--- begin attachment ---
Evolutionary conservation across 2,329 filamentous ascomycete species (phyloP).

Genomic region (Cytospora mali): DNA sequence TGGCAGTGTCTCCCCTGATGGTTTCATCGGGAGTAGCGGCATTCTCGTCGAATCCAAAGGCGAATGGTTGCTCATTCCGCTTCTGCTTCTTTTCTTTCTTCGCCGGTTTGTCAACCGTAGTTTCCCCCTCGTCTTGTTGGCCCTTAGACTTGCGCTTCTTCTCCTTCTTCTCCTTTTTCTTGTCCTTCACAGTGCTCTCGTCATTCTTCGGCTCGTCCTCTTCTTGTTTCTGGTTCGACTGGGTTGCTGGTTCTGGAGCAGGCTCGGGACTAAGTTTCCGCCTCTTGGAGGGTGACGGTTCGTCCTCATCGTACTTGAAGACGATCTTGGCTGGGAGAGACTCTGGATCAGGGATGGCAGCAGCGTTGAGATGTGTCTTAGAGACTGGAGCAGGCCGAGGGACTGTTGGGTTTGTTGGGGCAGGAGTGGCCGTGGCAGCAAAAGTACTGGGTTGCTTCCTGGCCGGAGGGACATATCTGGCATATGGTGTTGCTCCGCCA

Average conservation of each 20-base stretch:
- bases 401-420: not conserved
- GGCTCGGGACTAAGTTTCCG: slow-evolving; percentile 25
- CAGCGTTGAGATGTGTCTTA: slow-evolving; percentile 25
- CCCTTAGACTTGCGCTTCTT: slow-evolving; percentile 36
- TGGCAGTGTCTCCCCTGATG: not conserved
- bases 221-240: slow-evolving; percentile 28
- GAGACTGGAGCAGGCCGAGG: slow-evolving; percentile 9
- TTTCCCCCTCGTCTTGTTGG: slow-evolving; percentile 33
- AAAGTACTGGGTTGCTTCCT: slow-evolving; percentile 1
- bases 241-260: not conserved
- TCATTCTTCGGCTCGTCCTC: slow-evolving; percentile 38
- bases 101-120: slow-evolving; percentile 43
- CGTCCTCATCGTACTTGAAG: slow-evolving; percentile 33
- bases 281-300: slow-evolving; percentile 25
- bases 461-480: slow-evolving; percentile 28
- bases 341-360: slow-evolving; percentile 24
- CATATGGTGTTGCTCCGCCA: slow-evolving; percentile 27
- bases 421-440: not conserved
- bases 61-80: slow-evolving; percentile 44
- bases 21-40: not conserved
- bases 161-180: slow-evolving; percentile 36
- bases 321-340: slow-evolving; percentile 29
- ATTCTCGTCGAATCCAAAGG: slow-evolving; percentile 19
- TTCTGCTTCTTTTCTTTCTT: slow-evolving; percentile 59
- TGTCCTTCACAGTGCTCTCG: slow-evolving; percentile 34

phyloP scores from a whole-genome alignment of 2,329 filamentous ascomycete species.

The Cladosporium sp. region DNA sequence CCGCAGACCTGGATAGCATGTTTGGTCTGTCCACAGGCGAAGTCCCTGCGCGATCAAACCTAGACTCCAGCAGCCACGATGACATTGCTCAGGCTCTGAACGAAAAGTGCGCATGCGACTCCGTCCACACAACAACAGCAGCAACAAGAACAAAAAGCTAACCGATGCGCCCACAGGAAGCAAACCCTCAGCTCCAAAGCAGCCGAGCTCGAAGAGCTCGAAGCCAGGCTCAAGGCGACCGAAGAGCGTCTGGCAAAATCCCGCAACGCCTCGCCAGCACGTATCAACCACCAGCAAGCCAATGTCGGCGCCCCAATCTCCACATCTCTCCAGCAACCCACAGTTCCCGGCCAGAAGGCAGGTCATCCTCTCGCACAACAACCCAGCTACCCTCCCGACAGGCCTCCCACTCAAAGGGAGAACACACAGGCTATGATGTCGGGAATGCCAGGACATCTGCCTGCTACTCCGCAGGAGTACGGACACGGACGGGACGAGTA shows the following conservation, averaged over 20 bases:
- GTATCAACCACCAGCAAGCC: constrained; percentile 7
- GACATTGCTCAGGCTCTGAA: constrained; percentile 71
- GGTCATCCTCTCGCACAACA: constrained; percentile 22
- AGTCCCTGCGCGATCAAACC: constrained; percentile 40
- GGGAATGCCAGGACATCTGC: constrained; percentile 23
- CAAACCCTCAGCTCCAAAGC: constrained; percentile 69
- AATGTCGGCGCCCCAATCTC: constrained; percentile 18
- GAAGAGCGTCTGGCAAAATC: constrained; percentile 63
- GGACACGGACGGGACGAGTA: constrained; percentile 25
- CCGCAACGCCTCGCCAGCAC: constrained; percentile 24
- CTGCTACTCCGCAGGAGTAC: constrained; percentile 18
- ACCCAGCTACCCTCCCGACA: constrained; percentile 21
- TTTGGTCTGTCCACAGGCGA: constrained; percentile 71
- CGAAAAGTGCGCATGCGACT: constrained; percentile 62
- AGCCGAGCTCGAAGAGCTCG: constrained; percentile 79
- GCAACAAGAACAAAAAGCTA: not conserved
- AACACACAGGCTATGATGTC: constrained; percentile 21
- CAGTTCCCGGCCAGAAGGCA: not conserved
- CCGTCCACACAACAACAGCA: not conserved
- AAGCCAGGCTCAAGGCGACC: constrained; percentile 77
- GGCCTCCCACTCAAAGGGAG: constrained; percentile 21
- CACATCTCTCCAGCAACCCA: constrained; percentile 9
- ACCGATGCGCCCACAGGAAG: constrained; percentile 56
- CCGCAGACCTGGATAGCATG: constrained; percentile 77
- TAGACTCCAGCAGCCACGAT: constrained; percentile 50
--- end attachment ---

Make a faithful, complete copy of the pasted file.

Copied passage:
Evolutionary conservation across 2,329 filamentous ascomycete species (phyloP).

Genomic region (Cytospora mali): DNA sequence TGGCAGTGTCTCCCCTGATGGTTTCATCGGGAGTAGCGGCATTCTCGTCGAATCCAAAGGCGAATGGTTGCTCATTCCGCTTCTGCTTCTTTTCTTTCTTCGCCGGTTTGTCAACCGTAGTTTCCCCCTCGTCTTGTTGGCCCTTAGACTTGCGCTTCTTCTCCTTCTTCTCCTTTTTCTTGTCCTTCACAGTGCTCTCGTCATTCTTCGGCTCGTCCTCTTCTTGTTTCTGGTTCGACTGGGTTGCTGGTTCTGGAGCAGGCTCGGGACTAAGTTTCCGCCTCTTGGAGGGTGACGGTTCGTCCTCATCGTACTTGAAGACGATCTTGGCTGGGAGAGACTCTGGATCAGGGATGGCAGCAGCGTTGAGATGTGTCTTAGAGACTGGAGCAGGCCGAGGGACTGTTGGGTTTGTTGGGGCAGGAGTGGCCGTGGCAGCAAAAGTACTGGGTTGCTTCCTGGCCGGAGGGACATATCTGGCATATGGTGTTGCTCCGCCA

Average conservation of each 20-base stretch:
- bases 401-420: not conserved
- GGCTCGGGACTAAGTTTCCG: slow-evolving; percentile 25
- CAGCGTTGAGATGTGTCTTA: slow-evolving; percentile 25
- CCCTTAGACTTGCGCTTCTT: slow-evolving; percentile 36
- TGGCAGTGTCTCCCCTGATG: not conserved
- bases 221-240: slow-evolving; percentile 28
- GAGACTGGAGCAGGCCGAGG: slow-evolving; percentile 9
- TTTCCCCCTCGTCTTGTTGG: slow-evolving; percentile 33
- AAAGTACTGGGTTGCTTCCT: slow-evolving; percentile 1
- bases 241-260: not conserved
- TCATTCTTCGGCTCGTCCTC: slow-evolving; percentile 38
- bases 101-120: slow-evolving; percentile 43
- CGTCCTCATCGTACTTGAAG: slow-evolving; percentile 33
- bases 281-300: slow-evolving; percentile 25
- bases 461-480: slow-evolving; percentile 28
- bases 341-360: slow-evolving; percentile 24
- CATATGGTGTTGCTCCGCCA: slow-evolving; percentile 27
- bases 421-440: not conserved
- bases 61-80: slow-evolving; percentile 44
- bases 21-40: not conserved
- bases 161-180: slow-evolving; percentile 36
- bases 321-340: slow-evolving; percentile 29
- ATTCTCGTCGAATCCAAAGG: slow-evolving; percentile 19
- TTCTGCTTCTTTTCTTTCTT: slow-evolving; percentile 59
- TGTCCTTCACAGTGCTCTCG: slow-evolving; percentile 34

phyloP scores from a whole-genome alignment of 2,329 filamentous ascomycete species.

The Cladosporium sp. region DNA sequence CCGCAGACCTGGATAGCATGTTTGGTCTGTCCACAGGCGAAGTCCCTGCGCGATCAAACCTAGACTCCAGCAGCCACGATGACATTGCTCAGGCTCTGAACGAAAAGTGCGCATGCGACTCCGTCCACACAACAACAGCAGCAACAAGAACAAAAAGCTAACCGATGCGCCCACAGGAAGCAAACCCTCAGCTCCAAAGCAGCCGAGCTCGAAGAGCTCGAAGCCAGGCTCAAGGCGACCGAAGAGCGTCTGGCAAAATCCCGCAACGCCTCGCCAGCACGTATCAACCACCAGCAAGCCAATGTCGGCGCCCCAATCTCCACATCTCTCCAGCAACCCACAGTTCCCGGCCAGAAGGCAGGTCATCCTCTCGCACAACAACCCAGCTACCCTCCCGACAGGCCTCCCACTCAAAGGGAGAACACACAGGCTATGATGTCGGGAATGCCAGGACATCTGCCTGCTACTCCGCAGGAGTACGGACACGGACGGGACGAGTA shows the following conservation, averaged over 20 bases:
- GTATCAACCACCAGCAAGCC: constrained; percentile 7
- GACATTGCTCAGGCTCTGAA: constrained; percentile 71
- GGTCATCCTCTCGCACAACA: constrained; percentile 22
- AGTCCCTGCGCGATCAAACC: constrained; percentile 40
- GGGAATGCCAGGACATCTGC: constrained; percentile 23
- CAAACCCTCAGCTCCAAAGC: constrained; percentile 69
- AATGTCGGCGCCCCAATCTC: constrained; percentile 18
- GAAGAGCGTCTGGCAAAATC: constrained; percentile 63
- GGACACGGACGGGACGAGTA: constrained; percentile 25
- CCGCAACGCCTCGCCAGCAC: constrained; percentile 24
- CTGCTACTCCGCAGGAGTAC: constrained; percentile 18
- ACCCAGCTACCCTCCCGACA: constrained; percentile 21
- TTTGGTCTGTCCACAGGCGA: constrained; percentile 71
- CGAAAAGTGCGCATGCGACT: constrained; percentile 62
- AGCCGAGCTCGAAGAGCTCG: constrained; percentile 79
- GCAACAAGAACAAAAAGCTA: not conserved
- AACACACAGGCTATGATGTC: constrained; percentile 21
- CAGTTCCCGGCCAGAAGGCA: not conserved
- CCGTCCACACAACAACAGCA: not conserved
- AAGCCAGGCTCAAGGCGACC: constrained; percentile 77
- GGCCTCCCACTCAAAGGGAG: constrained; percentile 21
- CACATCTCTCCAGCAACCCA: constrained; percentile 9
- ACCGATGCGCCCACAGGAAG: constrained; percentile 56
- CCGCAGACCTGGATAGCATG: constrained; percentile 77
- TAGACTCCAGCAGCCACGAT: constrained; percentile 50